Herein we reported a series of 6-substituted sulfocoumarins obtained by intramolecular cyclization of the corresponding methanesulfonic acid esters. We investigated compounds 4, 5, 7–9 and 11 for their inhibition activities against five hCA isoforms.

As expected for the 6-substituted sulfocoumarins, the compounds showed to be ineffective in inhibiting the cytosolic hCAs I and II, whereas they showed interesting profiles against the tumor associated hCAs IX and XII with Kis in the range of 9.8–684 nM.

For the first time we report the 6-substituted sulfocoumarins as effective inhibitors of the mitochondrial hCA VA isoform, with compound 8 as the strongest in the series (Ki 0.06 μM).

These findings are of particular importance for the future development of new and effective inhibitors against the mitochondrial CA isoforms having antiobesity pharmacological applications. In particular the lack of safe and effective drugs for the treatment of obesity and/or obesity-related pathologies makes these compounds particularly interesting for developing new therapeutics.


This work was financed by two FP7 EU grants (METOXIA and DYNANO).

Notes and references

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  19. An Applied Photophysics stopped-flow instrument was used for assaying the CA catalysed CO2 hydration activity. Phenol red (at a concentration of 0.2 mM) was used as an indicator, working at the absorbance maximum of 557 nm, with 20 mM Hepes (pH 7.5) as buffer, and 20 mM Na2SO4 (for maintaining the constant ionic strength), following the initial rates of the CA-catalyzed CO2 hydration reaction for a period of 10–100 s. The CO2 concentrations ranged from 1.7 to 17 mM for the determination of the kinetic parameters and inhibition constants. For each inhibitor at least six traces of the initial 5–10% of the reaction were used for determining the initial velocity. The uncatalyzed rates were determined in the same manner and subtracted from the total observed rates. Stock solutions of the inhibitor (0.1 mM) were prepared in distilled–deionized water and dilutions up to 0.01 nM were done thereafter with the assay buffer. Inhibitor and enzyme solutions were preincubated together for 15 min–6 h at room temperature (15 min) or 4 °C (6 h) prior to the assay, in order to allow for the formation of the E–I complex. Data from Table 1 were obtained after 6 h incubation of the enzyme and the inhibitor, as for the sulfocoumarins and coumarins reported earlier.1,7 The inhibition constants were obtained by non-linear least squares methods using PRISM 3, as reported earlier,8a and represent the mean from at least three different measurements. All CA isoforms were recombinant ones obtained in-house as reported earlier.1,7.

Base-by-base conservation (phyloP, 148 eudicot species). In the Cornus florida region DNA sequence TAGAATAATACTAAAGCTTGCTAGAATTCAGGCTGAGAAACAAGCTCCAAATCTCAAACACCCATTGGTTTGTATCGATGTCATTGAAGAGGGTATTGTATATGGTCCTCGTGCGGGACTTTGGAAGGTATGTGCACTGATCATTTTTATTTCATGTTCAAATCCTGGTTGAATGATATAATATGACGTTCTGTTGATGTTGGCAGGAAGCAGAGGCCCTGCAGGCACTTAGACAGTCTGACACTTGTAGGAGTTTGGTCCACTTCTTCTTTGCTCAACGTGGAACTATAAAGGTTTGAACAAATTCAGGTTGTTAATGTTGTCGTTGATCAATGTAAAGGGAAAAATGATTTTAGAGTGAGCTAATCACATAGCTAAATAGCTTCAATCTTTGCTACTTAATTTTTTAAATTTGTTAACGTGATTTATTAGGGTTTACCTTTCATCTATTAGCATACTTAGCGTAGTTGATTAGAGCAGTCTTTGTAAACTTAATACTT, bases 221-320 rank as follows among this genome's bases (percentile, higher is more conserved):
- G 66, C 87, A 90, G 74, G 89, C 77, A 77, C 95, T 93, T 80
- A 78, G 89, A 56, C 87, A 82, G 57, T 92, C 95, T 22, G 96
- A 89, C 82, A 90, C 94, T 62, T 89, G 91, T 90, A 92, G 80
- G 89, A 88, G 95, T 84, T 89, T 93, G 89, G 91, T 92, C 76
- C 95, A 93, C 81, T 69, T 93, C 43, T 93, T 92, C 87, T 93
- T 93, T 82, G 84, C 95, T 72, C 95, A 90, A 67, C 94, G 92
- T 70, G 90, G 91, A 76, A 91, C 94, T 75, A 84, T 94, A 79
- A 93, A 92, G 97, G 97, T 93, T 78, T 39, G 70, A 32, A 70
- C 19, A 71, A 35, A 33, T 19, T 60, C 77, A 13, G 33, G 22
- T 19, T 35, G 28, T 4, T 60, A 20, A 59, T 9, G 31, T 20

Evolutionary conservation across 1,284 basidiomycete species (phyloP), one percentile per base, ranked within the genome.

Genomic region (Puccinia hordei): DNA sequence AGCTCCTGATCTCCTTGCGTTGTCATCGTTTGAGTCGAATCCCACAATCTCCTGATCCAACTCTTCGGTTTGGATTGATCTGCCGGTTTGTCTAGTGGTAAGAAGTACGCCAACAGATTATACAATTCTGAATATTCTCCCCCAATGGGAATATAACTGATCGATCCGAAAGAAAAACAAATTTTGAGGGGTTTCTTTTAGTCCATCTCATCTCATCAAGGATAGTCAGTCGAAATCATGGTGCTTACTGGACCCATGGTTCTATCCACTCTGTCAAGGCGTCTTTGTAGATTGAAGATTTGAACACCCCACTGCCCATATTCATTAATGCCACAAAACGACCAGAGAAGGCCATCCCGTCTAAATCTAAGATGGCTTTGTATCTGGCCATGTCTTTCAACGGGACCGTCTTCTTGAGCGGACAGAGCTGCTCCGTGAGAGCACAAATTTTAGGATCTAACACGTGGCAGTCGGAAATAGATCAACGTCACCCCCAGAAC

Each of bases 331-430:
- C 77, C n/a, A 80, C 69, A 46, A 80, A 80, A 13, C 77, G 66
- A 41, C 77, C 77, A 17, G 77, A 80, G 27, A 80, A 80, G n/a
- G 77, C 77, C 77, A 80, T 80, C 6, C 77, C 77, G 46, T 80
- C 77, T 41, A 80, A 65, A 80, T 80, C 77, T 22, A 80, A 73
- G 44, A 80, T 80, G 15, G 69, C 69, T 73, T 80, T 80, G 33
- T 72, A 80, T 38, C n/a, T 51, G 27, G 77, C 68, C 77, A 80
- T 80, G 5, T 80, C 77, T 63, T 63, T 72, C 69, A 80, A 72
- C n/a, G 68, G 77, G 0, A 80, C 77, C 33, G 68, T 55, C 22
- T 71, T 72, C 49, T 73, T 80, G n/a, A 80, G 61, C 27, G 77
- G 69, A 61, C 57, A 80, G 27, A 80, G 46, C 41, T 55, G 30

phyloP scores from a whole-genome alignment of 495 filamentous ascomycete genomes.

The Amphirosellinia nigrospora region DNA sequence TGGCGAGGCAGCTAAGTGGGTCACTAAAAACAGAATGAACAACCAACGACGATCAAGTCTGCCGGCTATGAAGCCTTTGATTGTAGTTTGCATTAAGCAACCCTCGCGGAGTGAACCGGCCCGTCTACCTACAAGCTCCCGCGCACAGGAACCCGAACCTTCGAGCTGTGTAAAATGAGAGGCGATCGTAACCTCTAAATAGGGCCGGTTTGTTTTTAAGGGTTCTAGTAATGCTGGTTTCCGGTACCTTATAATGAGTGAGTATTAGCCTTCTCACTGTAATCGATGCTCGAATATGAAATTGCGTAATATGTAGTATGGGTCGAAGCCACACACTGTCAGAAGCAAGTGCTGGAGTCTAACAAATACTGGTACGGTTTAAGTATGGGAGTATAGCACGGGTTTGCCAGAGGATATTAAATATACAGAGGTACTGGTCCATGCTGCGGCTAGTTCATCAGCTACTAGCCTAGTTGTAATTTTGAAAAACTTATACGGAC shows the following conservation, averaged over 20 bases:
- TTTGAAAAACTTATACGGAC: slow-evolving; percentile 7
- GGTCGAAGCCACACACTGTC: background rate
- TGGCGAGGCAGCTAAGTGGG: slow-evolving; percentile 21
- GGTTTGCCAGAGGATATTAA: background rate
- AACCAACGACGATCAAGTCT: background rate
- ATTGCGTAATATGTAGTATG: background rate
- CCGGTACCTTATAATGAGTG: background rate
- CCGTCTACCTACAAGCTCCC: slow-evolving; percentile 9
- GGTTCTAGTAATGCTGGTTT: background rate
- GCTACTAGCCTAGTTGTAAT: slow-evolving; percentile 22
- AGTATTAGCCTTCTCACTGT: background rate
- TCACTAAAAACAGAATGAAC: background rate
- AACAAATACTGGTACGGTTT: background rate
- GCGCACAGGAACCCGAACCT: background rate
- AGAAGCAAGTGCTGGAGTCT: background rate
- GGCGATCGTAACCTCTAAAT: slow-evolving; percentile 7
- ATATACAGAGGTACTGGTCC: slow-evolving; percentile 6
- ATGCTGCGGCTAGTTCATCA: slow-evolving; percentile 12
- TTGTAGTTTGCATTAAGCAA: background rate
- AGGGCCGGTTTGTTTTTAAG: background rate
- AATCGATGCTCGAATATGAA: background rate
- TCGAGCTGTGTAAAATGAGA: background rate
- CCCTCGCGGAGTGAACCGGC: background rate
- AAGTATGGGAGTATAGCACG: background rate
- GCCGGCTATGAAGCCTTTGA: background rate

Electronic supplementary information (ESI) available: Analytical data and spectra (1H, 13C NMR) for all products. See DOI: 10.1039/c4ob02155j